Sunday, October 18, 2009

How dire is our healthcare crisis?

Reader responses: How dire is our healthcare crisis?

In a recent issue of the Credentialing Resource Center Connection email newsletter we asked MSPs to share with us their thoughts about our nation’s so-called broken healthcare system.
Here are a few of the anonymous responses from in-the-trenches MSPs. Feel free to leave your own opinion in the comment box at the end of the post.
“If all I did in my position at the hospital were my duties as Medical Staff Coordinator, I would probably wonder what kind of “crisis” is being discussed.
However, I also work in risk management and am the first person contacted by patients with concerns and complaints. I find from my many conversations with patients, that many have really poor and confusing insurance coverage, that many are putting off vital healthcare due to the expense, and that our ED is becoming a substitute for the PCP’s office. I speak daily with tearful and frightened individuals who feel they have nowhere to turn, and who are fearful of ever-mounting personal medical debt.
Our hospital is located in a rural environment. We have many Medicare patients, and a good percentage of the younger ones are uninsured or under-insured, as we do not have many large employers in our community that provide employee health insurance coverage. If we are at all typical, we do indeed have a “crisis”.”
“Our credentialing database feeds a file that goes to 30 different payers each month as our managed care organization is delegated for credentialing approximately 3,500 practitioners. We need to maintain not only approved practitioners, but each address at which they are approved by contract to provide service. In some cases, such as radiologists or pathologists, this is over 100 addresses per practitioner. The payers review each claim against this information for payment, and then the terms of the contract to see how much is covered, generate and send the statements to the biller and the patient, and handle the claims wrangling that ensues. And this is above and beyond all the paperwork required by physician offices and hospitals in getting the bills coded and sent to primary and secondary payers, and then billing the patient. What a monumental waste of effort that would not be required in a single payer health care system.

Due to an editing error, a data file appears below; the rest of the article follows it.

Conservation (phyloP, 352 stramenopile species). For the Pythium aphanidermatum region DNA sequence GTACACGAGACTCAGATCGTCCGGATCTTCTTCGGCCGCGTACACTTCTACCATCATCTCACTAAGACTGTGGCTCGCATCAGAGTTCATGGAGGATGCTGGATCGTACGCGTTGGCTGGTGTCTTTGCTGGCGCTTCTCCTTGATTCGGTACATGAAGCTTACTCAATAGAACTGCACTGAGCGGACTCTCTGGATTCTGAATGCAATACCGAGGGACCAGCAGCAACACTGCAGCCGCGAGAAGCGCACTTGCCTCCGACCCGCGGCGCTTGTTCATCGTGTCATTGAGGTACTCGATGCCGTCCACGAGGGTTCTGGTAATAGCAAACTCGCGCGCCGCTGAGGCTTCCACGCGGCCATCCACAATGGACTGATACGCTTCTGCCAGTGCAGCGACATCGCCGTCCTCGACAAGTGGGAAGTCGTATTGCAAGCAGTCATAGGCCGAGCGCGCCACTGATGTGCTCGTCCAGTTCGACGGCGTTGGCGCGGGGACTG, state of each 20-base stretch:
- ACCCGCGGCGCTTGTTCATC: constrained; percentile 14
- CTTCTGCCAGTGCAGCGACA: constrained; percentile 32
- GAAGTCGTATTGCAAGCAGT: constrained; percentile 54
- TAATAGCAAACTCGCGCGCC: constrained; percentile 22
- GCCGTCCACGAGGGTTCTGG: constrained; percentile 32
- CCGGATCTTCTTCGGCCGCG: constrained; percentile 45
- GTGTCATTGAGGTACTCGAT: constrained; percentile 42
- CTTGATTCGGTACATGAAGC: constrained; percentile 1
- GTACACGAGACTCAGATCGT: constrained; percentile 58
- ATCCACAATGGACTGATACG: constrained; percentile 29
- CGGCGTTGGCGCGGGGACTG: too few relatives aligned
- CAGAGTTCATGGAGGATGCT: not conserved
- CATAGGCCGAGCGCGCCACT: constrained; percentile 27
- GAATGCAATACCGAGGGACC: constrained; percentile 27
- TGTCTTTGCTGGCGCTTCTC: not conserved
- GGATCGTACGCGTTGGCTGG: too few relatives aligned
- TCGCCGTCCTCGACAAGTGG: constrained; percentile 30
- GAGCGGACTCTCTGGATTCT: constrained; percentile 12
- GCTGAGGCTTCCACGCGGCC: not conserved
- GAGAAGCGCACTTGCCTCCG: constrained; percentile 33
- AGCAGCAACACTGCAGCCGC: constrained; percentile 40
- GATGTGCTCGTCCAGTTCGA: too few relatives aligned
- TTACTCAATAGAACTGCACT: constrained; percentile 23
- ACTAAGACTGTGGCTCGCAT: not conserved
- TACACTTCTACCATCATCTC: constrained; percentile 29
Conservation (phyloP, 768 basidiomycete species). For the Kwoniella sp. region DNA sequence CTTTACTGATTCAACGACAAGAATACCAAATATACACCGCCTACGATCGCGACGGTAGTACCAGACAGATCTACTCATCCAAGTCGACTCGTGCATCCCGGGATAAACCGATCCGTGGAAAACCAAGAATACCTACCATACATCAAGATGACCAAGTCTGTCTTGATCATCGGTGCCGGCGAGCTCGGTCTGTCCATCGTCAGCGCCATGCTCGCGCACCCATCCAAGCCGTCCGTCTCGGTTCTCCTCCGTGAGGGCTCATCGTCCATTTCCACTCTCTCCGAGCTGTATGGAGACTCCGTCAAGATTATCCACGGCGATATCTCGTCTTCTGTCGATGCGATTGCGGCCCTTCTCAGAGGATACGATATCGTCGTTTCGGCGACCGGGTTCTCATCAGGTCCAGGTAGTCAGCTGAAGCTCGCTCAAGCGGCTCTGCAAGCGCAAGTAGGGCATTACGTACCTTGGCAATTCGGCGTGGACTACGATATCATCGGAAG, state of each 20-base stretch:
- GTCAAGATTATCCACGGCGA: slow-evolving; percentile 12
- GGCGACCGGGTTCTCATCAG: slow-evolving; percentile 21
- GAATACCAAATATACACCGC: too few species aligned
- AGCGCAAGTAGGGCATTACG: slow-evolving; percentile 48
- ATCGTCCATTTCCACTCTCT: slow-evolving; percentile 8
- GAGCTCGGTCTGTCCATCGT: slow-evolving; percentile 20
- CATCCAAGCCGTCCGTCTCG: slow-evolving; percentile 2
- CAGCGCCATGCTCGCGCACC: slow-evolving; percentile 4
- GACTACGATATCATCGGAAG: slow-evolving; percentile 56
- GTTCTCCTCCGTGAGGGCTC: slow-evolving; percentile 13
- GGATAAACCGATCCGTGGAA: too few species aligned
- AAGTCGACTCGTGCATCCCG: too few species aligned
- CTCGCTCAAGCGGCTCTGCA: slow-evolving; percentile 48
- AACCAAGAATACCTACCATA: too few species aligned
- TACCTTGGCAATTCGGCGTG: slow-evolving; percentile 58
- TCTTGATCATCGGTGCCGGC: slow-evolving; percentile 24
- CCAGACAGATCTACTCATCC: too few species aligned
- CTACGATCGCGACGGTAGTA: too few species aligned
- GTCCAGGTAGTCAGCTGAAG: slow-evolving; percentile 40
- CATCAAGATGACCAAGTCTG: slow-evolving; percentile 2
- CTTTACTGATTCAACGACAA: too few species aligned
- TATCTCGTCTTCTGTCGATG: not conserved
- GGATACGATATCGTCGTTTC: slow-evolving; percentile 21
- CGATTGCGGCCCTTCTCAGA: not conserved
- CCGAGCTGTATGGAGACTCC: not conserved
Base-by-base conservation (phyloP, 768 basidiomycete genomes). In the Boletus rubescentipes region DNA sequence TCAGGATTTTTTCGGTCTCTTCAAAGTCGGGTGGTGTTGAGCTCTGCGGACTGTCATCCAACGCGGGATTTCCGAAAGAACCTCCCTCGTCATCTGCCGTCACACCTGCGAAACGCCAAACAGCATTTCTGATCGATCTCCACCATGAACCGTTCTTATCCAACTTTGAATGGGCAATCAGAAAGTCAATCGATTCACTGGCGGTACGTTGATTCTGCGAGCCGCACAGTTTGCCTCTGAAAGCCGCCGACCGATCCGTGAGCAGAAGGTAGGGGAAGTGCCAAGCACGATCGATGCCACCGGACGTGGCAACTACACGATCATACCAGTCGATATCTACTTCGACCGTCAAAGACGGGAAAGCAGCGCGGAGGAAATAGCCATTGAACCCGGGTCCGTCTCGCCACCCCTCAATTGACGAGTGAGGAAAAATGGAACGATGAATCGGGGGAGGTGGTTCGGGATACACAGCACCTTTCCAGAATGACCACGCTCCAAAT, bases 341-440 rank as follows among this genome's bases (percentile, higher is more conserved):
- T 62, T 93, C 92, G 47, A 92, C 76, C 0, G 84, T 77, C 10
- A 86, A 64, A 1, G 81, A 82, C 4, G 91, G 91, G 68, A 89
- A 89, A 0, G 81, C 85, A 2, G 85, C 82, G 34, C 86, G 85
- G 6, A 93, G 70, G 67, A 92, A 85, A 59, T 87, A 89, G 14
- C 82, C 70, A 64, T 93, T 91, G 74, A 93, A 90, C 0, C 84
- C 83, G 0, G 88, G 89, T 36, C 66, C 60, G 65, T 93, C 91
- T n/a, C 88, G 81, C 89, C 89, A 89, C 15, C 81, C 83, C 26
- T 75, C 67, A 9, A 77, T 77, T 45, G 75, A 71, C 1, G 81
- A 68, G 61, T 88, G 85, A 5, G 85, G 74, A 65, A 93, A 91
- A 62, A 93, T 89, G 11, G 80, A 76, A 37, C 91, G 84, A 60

Second, two-thirds of people who claim bankruptcy in the US cite medical expenses as the main cause. Of those, three-quarters have health insurance. Our co-pays, deductibles, uncovered expenses and maximum limits causes thousands of families over the brink into financial ruin. Meanwhile, in other industrial countries with government supported healthcare systems, no one goes into bankruptcy for health care expenses because it is all covered.”
“I personally find that we are so regulated that is hard to find time to give good patient care. We spend large portion of our shifts doing paper work to conform to regulatory needs that it leaves not enough time to give to our patients the one-on-one time they require. I work in an acute care rehabilitation hospital. I know that regulations are necessary. But I think it would help to combine some agencies and unify how Medicare, medical and the CMS along with the joint commission do their surveys. There are so many different processes to comply with that we stress out the thin staff that are giving the care.”